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Jeremy Pelt and JD Allen: New Leaders at Kennedy Center

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I could tell right away that this cat meant business. It seemed like his trumpet had a serious love affair with him
Jeremy PeltSince first playing together in the early '90s under drummer extraordinaire Winard Harper, trumpeter Jeremy Pelt's and saxophonist JD Allen's paths have crossed several times, as they solidified their places at the forefront of modern jazz. Each now a master technician, innovative composer, and successful bandleader, Pelt recently asked Allen to contribute to the Jeremy Pelt Quintet's latest —November (MAXJAZZ, 2008). They will perform together on October 3, 2008 at the Kennedy Center's KC Jazz Club, in Washington, DC to celebrate its release.



"The first time that we ever shared a stage together was in the late '90s." explains Allen, "I could tell right away that this cat meant business. It seemed like his trumpet had a serious love affair with him...Great boxers, great comedians, great speakers, great improvisers have one thing in common—great timing. Jeremy Pelt's timing then and now is king."



A consummate stylist, Pelt's success came early. First as a sideman with many of jazz's top bands, including the Mingus Big Band, Frank Wess, and Ravi Coltrane, Pelt's phenomenal tone captured critical attention. Then Pelt's elegant compositions and arrangements on early releases—Profile (Blue Moon, 2002), Close to My Heart (MAXJAZZ, 2003) and Insight (Criss Cross, 2003)—pushed him further into the spotlight as a leader in his own right.



Pelt has since experimented in numerous contexts from post-bop to cool, including going electric with his band "Wired." A master of many genres, audiences can never be sure just what Pelt will offer on stage, but they can rest assured it will be delivered with fire.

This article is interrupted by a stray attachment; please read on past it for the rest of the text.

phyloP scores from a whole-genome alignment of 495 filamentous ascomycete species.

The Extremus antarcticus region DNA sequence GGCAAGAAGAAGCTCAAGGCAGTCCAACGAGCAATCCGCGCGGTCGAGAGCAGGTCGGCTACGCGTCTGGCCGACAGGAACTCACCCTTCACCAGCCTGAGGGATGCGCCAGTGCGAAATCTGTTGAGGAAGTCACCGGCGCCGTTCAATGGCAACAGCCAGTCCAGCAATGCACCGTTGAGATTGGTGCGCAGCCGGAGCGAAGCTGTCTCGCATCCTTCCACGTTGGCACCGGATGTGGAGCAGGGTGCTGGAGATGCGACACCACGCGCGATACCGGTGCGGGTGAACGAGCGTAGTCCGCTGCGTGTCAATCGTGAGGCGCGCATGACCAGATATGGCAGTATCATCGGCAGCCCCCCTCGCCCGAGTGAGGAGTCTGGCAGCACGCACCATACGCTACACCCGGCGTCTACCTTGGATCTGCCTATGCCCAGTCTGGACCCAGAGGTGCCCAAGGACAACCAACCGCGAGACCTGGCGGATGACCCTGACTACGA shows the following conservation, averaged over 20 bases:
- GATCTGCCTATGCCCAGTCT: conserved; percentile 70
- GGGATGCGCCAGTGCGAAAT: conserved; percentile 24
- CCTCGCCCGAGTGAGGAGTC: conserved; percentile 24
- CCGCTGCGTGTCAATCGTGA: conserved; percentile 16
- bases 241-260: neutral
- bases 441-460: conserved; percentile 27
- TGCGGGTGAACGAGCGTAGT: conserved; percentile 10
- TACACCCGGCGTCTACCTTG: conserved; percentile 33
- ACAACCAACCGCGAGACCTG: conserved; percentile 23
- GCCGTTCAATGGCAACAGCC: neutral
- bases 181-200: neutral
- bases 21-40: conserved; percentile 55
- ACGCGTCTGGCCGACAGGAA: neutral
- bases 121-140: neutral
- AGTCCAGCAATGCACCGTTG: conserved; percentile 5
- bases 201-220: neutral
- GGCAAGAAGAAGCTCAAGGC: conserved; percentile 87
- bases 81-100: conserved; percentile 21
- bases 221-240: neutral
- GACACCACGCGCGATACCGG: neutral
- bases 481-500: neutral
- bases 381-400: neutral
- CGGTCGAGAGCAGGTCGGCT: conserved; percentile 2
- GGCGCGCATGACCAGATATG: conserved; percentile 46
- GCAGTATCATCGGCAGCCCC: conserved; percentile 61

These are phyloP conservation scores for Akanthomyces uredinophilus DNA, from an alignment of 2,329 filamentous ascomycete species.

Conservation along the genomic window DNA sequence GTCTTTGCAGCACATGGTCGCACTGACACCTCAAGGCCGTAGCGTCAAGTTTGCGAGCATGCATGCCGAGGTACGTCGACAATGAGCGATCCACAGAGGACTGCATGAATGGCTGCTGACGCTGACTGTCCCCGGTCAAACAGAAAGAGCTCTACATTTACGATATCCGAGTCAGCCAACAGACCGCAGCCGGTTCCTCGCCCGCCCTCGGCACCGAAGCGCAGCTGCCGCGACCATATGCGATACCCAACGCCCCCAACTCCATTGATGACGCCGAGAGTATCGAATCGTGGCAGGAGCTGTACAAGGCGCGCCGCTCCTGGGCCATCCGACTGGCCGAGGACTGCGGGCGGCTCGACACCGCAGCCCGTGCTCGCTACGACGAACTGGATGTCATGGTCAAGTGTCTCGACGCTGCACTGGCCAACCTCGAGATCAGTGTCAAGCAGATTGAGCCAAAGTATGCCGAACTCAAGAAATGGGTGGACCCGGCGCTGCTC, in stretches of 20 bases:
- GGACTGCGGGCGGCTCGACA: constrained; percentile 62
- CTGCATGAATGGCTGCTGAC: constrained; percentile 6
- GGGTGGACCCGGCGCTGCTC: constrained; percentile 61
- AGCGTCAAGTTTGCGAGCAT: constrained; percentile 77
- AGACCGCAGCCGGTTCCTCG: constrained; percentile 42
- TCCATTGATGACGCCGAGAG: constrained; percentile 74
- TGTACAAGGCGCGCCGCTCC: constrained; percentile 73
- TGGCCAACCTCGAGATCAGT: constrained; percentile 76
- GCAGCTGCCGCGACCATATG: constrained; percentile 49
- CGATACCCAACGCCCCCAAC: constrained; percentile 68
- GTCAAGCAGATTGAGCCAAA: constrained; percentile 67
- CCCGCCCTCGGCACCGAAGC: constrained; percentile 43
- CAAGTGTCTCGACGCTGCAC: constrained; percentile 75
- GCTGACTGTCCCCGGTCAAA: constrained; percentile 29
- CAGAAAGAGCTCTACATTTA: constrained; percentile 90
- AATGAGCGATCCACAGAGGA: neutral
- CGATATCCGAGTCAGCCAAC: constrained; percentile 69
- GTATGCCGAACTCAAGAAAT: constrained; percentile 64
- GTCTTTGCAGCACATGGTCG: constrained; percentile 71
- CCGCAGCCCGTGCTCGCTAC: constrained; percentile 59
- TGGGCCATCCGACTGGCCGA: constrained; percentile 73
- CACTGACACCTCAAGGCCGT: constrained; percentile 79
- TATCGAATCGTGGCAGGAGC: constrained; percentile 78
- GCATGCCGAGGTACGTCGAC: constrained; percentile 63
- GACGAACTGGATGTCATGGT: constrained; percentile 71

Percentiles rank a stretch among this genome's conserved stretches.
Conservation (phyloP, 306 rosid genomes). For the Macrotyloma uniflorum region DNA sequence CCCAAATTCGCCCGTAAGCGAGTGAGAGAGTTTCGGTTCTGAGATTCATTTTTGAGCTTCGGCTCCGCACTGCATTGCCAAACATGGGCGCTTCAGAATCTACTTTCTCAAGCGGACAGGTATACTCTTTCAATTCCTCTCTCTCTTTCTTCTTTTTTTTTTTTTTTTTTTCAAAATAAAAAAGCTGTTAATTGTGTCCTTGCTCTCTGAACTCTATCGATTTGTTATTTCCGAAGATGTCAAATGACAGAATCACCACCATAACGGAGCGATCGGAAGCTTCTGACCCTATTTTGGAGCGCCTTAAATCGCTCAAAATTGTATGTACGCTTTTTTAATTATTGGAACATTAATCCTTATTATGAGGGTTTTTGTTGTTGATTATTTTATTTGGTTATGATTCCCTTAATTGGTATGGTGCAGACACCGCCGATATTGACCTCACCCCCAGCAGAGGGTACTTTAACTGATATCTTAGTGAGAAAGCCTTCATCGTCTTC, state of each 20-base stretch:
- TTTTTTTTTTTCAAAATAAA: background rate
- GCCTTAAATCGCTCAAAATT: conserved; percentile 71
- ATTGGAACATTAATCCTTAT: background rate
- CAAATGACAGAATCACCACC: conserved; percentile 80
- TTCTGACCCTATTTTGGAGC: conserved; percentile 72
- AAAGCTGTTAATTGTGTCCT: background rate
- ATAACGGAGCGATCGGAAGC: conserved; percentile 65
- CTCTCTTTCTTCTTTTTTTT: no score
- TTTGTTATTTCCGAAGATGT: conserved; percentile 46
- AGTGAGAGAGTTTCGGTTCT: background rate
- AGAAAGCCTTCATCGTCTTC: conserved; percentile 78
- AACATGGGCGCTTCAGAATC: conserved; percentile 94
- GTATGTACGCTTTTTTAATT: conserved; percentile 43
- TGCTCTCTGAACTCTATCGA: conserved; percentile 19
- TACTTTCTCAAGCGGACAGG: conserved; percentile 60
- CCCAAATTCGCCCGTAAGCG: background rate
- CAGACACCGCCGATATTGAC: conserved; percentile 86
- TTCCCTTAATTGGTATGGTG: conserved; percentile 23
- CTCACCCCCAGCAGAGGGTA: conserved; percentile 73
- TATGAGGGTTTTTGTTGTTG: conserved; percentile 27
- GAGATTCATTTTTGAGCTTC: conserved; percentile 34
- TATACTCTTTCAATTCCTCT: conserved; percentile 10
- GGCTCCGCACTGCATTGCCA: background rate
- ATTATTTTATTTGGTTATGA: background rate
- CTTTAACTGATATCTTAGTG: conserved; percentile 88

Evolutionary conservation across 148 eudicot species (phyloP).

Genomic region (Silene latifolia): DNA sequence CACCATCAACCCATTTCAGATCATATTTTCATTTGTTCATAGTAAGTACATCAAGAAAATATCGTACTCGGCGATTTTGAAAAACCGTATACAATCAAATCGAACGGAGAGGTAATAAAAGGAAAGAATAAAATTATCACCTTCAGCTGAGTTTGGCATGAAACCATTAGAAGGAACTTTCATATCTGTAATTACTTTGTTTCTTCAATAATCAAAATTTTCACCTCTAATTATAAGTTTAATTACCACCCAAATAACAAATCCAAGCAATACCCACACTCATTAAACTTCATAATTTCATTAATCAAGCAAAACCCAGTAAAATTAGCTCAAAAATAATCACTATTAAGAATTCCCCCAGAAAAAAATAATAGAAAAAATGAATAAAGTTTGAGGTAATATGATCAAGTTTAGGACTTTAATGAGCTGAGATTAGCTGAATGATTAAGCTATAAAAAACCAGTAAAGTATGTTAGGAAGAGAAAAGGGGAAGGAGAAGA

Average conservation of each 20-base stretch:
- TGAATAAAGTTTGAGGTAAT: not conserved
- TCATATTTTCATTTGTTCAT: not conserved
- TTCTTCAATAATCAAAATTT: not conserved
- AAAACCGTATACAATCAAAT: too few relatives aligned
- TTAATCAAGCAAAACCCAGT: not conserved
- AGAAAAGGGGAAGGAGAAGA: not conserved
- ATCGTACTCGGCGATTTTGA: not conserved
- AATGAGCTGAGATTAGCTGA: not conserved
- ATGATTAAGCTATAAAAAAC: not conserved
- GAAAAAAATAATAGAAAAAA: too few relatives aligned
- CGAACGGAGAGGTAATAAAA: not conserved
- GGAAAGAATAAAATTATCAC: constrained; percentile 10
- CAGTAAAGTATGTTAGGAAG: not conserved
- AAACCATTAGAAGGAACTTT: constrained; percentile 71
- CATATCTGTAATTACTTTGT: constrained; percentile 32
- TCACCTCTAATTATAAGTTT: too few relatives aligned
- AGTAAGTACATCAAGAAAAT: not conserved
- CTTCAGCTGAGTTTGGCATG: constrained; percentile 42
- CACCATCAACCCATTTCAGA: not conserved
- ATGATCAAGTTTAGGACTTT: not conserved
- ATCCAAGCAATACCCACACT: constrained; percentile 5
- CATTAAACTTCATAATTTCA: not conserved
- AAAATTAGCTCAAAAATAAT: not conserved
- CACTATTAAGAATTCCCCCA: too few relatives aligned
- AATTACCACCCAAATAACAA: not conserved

JD AllenAllen, who faced a more tortured rise, has more recently burst on the scene as a leader. After working for years as a sideman, Allen fell on difficult times, both professional and personal, leaving him at one point nearly destitute and struggling to make ends meet. "At one point I really was homeless," Allen explains. "I still practiced everyday, but I was homeless." Faced with the stark choice of leaving New York or finding a way forward, Allen entered a period of deep personal transformation. "I started praying and going to church, reading The Bible; and telling myself positive things to change around my thinking."



Finding new purpose in this spiritual revival, Allen reached a new level of creative force, as evidenced by —I AM I AM (Sunnyside, 2008), which garnered much acclaim for its passion and compositional profundity.



"JD is something completely different," responded Pelt when asked about his choice to use Allen on November. "This is the first time I've actually been excited to play with another horn player... JD (and everyone in the band) really knows how to get into my sound. He's an incredibly sympathetic player. I also dig that he's not afraid to mess up or play wrong notes. He's a true jazz musician."



Tracing the arcs and musical intersections of these two young players, it is more than a little tempting to construct parallels to perhaps the greatest of all trumpet and saxophone partnerships, Davis and Coltrane: Pelt, the smooth stylist, multiple bandleader, genre experimentalist; Allen, the spiritual seeker, explosive soloist, brave composer. But to do so would be to deny Pelt and Allen what are their own unique, hard fought musical trajectories, both of which are only just beginning and alight with promise.



Hear more Pelt here.



Visit Jeremy Pelt and JD Allen on the web.



Photo Credits

Jeremy Pelt: Hans Speekenbrink

JD Allen: Frank Stewart


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